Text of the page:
The Interpreters' Newsletter n. 18 - 2013

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The Interpreters' Newsletter of the Dipartimento di Scienze del Linguaggio, dell'Interpretazione e della Traduzione and the Scuola Superiore di Lingue Moderne per Interpreti e Traduttori, University of Trieste, is an international journal promoting the dissemination and discussion of research in the field of interpreting studies.


Recent Submissions

Now showing 1 - 5 of 9
  • Publication
    Are Interpreting Strategies Teachable? Correlating Trainees’ Strategy Use with Trainers’ Training in the Consecutive Interpreting Classroom
    (EUT Edizioni Università di Trieste, 2013)
    Li, Xiangdong
    Since the early 1970s, interpreting strategies have aroused much interest among interpreting research scholars. Strategies should be recommended as components of interpreter training because they are useful for interpreters to solve or avoid problems resulting from cognitive and language-specific constraints. This paper reports on a small-scale study, investigating if undergraduates’ strategy use is positively related to their teachers’ inclusion of strategy training in the consecutive interpreting classroom. Forty-one undergraduate trainees and three of their teachers participated in the study. Retrospection was used to collect data on participants’ mentioning of strategy use immediately after performing consecutive interpreting from English into Chinese. Questionnaires were administered to elicit data on teachers’ inclusion of strategies in class. Data analysis shows that sixteen strategies were used by the students and that those strategies were taught by their teachers. A correlation analysis shows that there is a moderate correlation between student’s strategy use and their teachers’ inclusion of strategy training.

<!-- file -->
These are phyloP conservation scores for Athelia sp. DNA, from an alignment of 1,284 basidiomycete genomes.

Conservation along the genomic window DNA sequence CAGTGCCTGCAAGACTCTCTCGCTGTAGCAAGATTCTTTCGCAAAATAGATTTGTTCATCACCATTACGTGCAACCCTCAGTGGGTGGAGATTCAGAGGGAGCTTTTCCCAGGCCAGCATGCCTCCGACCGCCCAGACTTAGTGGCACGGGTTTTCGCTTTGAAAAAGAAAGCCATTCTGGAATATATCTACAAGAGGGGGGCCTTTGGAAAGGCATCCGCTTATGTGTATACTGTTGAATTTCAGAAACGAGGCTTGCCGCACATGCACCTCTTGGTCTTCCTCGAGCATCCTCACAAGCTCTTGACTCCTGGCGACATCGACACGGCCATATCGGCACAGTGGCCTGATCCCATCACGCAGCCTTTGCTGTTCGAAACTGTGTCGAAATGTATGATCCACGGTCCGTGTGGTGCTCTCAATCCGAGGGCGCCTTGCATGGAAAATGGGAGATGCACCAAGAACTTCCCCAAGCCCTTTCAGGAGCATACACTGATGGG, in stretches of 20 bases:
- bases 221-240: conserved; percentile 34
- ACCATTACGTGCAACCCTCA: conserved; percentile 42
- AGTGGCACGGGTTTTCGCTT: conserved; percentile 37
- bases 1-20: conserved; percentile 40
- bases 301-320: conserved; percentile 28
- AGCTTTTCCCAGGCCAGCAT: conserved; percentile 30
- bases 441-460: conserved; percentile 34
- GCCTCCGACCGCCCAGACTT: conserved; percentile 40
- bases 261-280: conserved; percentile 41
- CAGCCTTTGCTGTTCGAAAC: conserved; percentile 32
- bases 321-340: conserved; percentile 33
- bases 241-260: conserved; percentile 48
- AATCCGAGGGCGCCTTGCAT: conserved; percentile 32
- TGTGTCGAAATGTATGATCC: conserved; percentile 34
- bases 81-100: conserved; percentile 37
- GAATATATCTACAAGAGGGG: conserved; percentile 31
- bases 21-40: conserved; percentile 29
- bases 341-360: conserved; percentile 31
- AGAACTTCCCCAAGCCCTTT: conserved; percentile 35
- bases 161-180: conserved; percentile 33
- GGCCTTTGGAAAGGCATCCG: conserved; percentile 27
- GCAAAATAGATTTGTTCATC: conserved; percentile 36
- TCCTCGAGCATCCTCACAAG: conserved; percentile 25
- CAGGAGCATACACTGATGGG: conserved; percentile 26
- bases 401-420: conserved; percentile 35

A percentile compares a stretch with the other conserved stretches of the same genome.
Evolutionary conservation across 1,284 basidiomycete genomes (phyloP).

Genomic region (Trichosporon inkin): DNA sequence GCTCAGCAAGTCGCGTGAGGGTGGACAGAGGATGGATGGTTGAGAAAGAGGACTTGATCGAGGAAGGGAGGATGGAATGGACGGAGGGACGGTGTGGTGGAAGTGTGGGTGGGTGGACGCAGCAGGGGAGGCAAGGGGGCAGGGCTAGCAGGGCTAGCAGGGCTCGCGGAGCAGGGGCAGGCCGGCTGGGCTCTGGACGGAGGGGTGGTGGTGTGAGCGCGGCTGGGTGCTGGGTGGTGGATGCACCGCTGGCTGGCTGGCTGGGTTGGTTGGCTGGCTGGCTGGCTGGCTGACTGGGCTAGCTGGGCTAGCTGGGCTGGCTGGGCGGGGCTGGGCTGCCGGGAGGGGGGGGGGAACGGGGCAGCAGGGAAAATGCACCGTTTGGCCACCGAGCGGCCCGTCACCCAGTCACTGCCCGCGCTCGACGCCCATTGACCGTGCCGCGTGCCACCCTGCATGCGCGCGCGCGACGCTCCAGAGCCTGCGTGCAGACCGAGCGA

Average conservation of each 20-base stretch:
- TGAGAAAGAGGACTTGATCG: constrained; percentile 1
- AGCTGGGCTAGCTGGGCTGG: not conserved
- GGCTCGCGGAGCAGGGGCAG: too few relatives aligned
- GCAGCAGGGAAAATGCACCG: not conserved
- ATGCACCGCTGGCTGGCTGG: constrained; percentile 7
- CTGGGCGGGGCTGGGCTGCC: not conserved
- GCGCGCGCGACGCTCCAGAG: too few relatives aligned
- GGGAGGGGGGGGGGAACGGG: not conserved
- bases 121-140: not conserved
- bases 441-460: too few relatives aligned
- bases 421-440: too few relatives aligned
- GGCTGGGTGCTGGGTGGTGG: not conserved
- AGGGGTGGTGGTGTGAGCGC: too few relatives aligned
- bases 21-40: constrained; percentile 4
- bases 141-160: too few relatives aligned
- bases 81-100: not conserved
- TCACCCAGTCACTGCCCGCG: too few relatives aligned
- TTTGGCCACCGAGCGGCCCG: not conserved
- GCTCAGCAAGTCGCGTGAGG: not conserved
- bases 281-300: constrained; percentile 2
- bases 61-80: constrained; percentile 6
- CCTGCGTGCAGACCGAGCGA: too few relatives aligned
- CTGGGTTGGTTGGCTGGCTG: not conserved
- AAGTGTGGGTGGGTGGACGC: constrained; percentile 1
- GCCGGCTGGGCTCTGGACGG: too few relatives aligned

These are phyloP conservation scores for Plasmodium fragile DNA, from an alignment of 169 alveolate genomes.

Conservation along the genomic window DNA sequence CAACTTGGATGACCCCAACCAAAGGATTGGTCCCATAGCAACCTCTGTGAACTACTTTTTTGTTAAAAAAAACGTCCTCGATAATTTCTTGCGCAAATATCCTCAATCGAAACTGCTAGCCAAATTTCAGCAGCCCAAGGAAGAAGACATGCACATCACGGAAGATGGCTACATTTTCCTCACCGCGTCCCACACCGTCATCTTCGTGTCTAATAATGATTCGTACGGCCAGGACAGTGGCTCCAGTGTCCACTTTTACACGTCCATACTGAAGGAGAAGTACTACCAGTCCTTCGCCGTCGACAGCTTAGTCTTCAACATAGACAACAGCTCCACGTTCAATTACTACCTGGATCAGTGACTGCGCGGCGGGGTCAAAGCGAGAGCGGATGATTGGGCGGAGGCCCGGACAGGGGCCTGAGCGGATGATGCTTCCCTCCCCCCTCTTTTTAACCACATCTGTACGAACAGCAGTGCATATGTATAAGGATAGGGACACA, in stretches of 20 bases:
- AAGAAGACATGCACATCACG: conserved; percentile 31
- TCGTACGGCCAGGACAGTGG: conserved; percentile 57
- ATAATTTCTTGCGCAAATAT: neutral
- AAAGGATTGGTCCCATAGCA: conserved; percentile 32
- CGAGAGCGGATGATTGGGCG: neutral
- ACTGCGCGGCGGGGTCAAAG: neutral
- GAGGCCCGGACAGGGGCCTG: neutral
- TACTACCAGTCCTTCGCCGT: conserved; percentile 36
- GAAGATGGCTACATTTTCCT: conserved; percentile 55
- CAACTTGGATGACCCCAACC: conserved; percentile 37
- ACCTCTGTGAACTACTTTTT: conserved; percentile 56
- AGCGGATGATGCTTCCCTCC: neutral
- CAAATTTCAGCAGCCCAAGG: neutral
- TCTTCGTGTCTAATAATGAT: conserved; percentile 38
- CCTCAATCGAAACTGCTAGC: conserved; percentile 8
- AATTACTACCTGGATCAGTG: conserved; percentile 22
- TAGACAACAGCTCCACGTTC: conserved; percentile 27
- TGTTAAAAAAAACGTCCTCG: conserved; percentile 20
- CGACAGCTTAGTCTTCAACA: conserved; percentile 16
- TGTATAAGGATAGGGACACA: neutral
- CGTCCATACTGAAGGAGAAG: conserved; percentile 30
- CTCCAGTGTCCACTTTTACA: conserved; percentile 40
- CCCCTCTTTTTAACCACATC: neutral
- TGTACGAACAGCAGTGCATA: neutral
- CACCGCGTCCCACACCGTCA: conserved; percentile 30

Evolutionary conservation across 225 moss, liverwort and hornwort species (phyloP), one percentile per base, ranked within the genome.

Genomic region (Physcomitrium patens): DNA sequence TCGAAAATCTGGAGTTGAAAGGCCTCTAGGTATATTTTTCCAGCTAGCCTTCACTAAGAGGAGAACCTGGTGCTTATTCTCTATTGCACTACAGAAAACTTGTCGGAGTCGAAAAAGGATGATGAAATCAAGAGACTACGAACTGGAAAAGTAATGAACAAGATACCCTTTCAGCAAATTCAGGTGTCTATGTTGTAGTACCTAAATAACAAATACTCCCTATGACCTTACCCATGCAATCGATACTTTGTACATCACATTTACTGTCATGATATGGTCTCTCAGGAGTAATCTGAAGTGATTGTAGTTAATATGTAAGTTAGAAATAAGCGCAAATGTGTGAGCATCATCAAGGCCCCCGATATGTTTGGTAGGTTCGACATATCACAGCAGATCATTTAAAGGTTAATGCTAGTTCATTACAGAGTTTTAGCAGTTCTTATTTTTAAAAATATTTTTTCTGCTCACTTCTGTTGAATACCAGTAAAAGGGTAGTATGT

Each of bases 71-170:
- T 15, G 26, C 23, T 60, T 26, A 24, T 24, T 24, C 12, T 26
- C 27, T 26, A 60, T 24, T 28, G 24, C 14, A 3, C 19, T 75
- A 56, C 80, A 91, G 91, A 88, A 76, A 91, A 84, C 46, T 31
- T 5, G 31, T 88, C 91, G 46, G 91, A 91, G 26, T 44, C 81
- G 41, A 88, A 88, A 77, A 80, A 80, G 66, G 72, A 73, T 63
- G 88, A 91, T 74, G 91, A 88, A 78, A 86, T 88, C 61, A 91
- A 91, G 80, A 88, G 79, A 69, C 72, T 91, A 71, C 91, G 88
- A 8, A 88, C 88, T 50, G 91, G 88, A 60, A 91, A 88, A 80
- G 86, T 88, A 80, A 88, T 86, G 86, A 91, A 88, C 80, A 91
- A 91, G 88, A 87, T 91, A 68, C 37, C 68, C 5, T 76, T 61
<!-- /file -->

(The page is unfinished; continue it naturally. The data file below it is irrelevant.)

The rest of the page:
2800  13859
  • Publication
    Simultaneous Interpreting from German into Italian: the Importance of Preparation on a Selection of Cultural Items
    (EUT Edizioni Università di Trieste, 2013)
    Scaglioni, Giulia
    According to the AIIC, the forwarding of preparation material to interpreters prior to simultaneous interpreting (SI) is a contractual term, as it enables interpreters to fully harness their expertise and provide a better service. Yet, despite being largely acknowledged as a fundamental support tool and a helpful resource by professional interpreters and students alike, preparation has been the subject of a limited number of experimental studies. This study aims to examine the importance of preparation for the SI of speeches including a number of cultural items, in order to both underline the importance of previous knowledge for achieving a higher level of proficiency in SI and to raise awareness in speakers and event managers about the need to provide interpreters with all the relevant documents.
      1143  1367
  • Publication
    Prosody in Simultaneous Interpretation: a Case Study for the German- Italian Language Pair
    (EUT Edizioni Università di Trieste, 2013)
    Martellini, Sara